Discovery Of 6 Massive Galaxies Forces Astronomers To Rethink How Universe Works

A study published in the journal Nature has forced astronomers to rethink how the universe works after the James Webb Space Telescope discovered six massive galaxies.

Discovery Of 6 Massive Galaxies Forces Astronomers To Rethink How Universe Works 1

Astronomers’ understanding of the origin of the universe may need to be revised in light of six huge galaxies that emerged less than half a billion years after the Big Bang. According to researchers from Penn State University, they are significantly bigger than scientists had previously imagined and contain some of the first stars that illuminated the cosmos.

As a result of observations made by the James Webb Space Telescope (JWST), earlier hypotheses about the evolution of the universe have been completely refuted. Their stellar masses range from 10 to 100 billion times greater than that of the Sun.

“We expected only to find tiny, young, baby galaxies at this point in time, but we’ve discovered galaxies as mature as our own in what was previously understood to be the dawn of the universe,” explains Joel Leja, an assistant professor of astronomy and astrophysics at Penn State, in a university release.

One of the galaxies may contain as many stars as the Milky Way does now, but it is 30 times more compact, according to scientists. The first dataset from NASA’s JWST reveals things from roughly 13 billion years ago that are just as developed.

500–700 million years after the Big Bang, when the universe was only 3% as old as it is now, something occurred. The telescope is equipped with infrared sensing technology that can pick up the light coming from even the oldest stars and galaxies. In essence, it enables researchers to peer back nearly 13.5 billion years, toward the start of the known universe.

Discovery Of 6 Massive Galaxies Forces Astronomers To Rethink How Universe Works 2
Images of six candidate massive galaxies, seen 500-700 million years after the Big Bang. One of the sources (bottom left) could contain as many stars as our present-day Milky Way, according to researchers, but it is 30 times more compact. Credit: NASA, ESA, CSA, I. Labbe (Swinburne University of Technology).

“This is our first glimpse back this far, so it’s important that we keep an open mind about what we are seeing,” Leja says. “While the data indicates they are likely galaxies, I think there is a real possibility that a few of these objects turn out to be obscured supermassive black holes. Regardless, the amount of mass we discovered means that the known mass in stars at this period of our universe is up to 100 times greater than we had previously thought. Even if we cut the sample in half, this is still an astounding change.”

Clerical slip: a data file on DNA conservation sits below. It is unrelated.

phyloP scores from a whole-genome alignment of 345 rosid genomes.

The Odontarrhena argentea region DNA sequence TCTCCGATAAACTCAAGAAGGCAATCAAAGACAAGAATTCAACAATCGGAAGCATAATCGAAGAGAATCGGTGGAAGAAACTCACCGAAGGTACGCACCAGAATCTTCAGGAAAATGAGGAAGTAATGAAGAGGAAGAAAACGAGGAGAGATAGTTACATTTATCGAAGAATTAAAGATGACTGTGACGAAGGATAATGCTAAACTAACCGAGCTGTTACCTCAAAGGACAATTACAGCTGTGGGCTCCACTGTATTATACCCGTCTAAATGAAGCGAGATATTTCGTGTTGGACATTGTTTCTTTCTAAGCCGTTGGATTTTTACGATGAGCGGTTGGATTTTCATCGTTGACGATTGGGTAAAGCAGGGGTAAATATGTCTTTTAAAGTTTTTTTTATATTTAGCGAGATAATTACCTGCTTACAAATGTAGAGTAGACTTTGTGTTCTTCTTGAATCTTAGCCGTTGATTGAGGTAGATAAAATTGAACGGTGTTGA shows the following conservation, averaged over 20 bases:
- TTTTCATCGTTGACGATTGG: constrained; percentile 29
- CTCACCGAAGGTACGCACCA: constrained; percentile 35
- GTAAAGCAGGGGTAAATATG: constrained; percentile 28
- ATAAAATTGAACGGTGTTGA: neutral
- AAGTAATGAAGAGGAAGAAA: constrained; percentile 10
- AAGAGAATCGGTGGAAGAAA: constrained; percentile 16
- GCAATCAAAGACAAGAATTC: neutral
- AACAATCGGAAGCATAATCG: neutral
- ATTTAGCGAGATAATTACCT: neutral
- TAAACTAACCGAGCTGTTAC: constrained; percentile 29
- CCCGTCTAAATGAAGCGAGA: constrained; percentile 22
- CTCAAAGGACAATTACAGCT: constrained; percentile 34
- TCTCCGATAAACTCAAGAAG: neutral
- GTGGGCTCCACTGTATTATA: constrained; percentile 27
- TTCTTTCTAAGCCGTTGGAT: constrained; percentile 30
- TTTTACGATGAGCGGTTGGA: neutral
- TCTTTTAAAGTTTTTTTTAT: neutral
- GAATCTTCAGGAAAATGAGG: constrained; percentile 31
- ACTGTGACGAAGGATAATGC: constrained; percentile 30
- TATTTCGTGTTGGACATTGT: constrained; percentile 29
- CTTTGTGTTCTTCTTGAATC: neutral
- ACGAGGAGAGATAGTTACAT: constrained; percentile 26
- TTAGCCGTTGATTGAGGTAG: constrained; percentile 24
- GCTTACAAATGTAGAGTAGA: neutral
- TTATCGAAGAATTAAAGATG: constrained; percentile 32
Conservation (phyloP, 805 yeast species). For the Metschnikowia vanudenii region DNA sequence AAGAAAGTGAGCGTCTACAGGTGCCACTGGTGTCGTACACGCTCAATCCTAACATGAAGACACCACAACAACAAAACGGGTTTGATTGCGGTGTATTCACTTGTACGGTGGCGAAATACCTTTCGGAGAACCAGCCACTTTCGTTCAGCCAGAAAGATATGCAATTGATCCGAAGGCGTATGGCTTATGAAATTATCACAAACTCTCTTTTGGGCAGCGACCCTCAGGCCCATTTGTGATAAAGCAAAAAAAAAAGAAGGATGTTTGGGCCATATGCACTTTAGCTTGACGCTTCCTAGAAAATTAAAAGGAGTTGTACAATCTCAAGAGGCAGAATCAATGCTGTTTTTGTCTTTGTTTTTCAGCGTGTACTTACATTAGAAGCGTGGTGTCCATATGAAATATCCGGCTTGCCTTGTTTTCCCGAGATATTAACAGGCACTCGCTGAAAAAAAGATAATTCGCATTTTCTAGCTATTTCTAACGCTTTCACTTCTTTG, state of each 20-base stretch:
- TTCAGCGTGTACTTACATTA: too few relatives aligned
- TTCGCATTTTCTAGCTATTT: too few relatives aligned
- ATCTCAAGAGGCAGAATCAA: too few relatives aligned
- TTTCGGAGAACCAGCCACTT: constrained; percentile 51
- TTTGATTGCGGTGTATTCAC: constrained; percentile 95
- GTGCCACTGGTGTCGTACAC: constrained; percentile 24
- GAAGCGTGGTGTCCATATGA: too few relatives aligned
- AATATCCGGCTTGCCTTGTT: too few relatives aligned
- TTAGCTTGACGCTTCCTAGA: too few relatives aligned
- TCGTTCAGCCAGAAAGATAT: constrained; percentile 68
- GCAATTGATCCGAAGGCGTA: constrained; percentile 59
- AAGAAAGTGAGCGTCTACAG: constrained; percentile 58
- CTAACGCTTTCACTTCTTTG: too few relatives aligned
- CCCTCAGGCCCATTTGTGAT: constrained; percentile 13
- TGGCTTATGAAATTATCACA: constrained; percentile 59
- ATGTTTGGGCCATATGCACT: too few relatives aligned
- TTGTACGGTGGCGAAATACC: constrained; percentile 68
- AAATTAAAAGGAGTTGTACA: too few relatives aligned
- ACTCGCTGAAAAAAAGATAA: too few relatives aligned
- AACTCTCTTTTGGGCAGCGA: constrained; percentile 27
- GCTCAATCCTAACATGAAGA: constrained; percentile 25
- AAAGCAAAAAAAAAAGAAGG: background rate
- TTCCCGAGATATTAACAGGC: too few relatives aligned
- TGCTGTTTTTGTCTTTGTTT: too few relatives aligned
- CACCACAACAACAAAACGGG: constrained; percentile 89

“The revelation that massive galaxy formation began extremely early in the history of the universe upends what many of us had thought was settled science,” the Penn State astronomer continues. “We’ve been informally calling these objects ‘universe breakers’ — and they have been living up to their name so far.”

The study, which appeared in the journal Nature (pdf below), has ramifications for the way that cosmological simulations are now run on computers. It would be necessary to modify models or reconsider the notion that galaxies began as little clouds of stars and dust and grew steadily larger. A major change in how we think about how the cosmos came to be is necessary for either option.

“We looked into the very early universe for the first time and had no idea what we were going to find,” Leja says. “It turns out we found something so unexpected it actually creates problems for science. It calls the whole picture of early galaxy formation into question.”

The JWST is the biggest infrared telescope in orbit and was created to see the creation of the universe. Its high resolution enables it to see objects that the Hubble Space Telescope cannot because they are too old, far away, or faint.

A study published in the Monthly Notices of the Royal Astronomical Society last year said that our galaxy could be evaporating as dead stars try to flee the Milky Way.

“When we got the data, everyone just started diving in and these massive things popped out really fast,” the study author says. “We started doing the modeling and tried to figure out what they were because they were so big and bright. My first thought was we had made a mistake and we would just find it and move on with our lives. But we have yet to find that mistake, despite a lot of trying.”

A spectrum image is expected to give precise distances and identify gases and other constituents to produce a sharper picture, according to scientists.

“A spectrum will immediately tell us whether or not these things are real,” Leja concludes. “It will show us how big they are, how far away they are. What’s funny is we have all these things we hope to learn from James Webb and this was nowhere near the top of the list. We’ve found something we never thought to ask the universe — and it happened way faster than I thought, but here we are.”

Read the study given below:


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2 Responses

  1. Whatever version they are claiming today – it is still the same claim – trust the science!

  2. If you believe that, I’ve got some beachfront property sell you on a planet around Antares.

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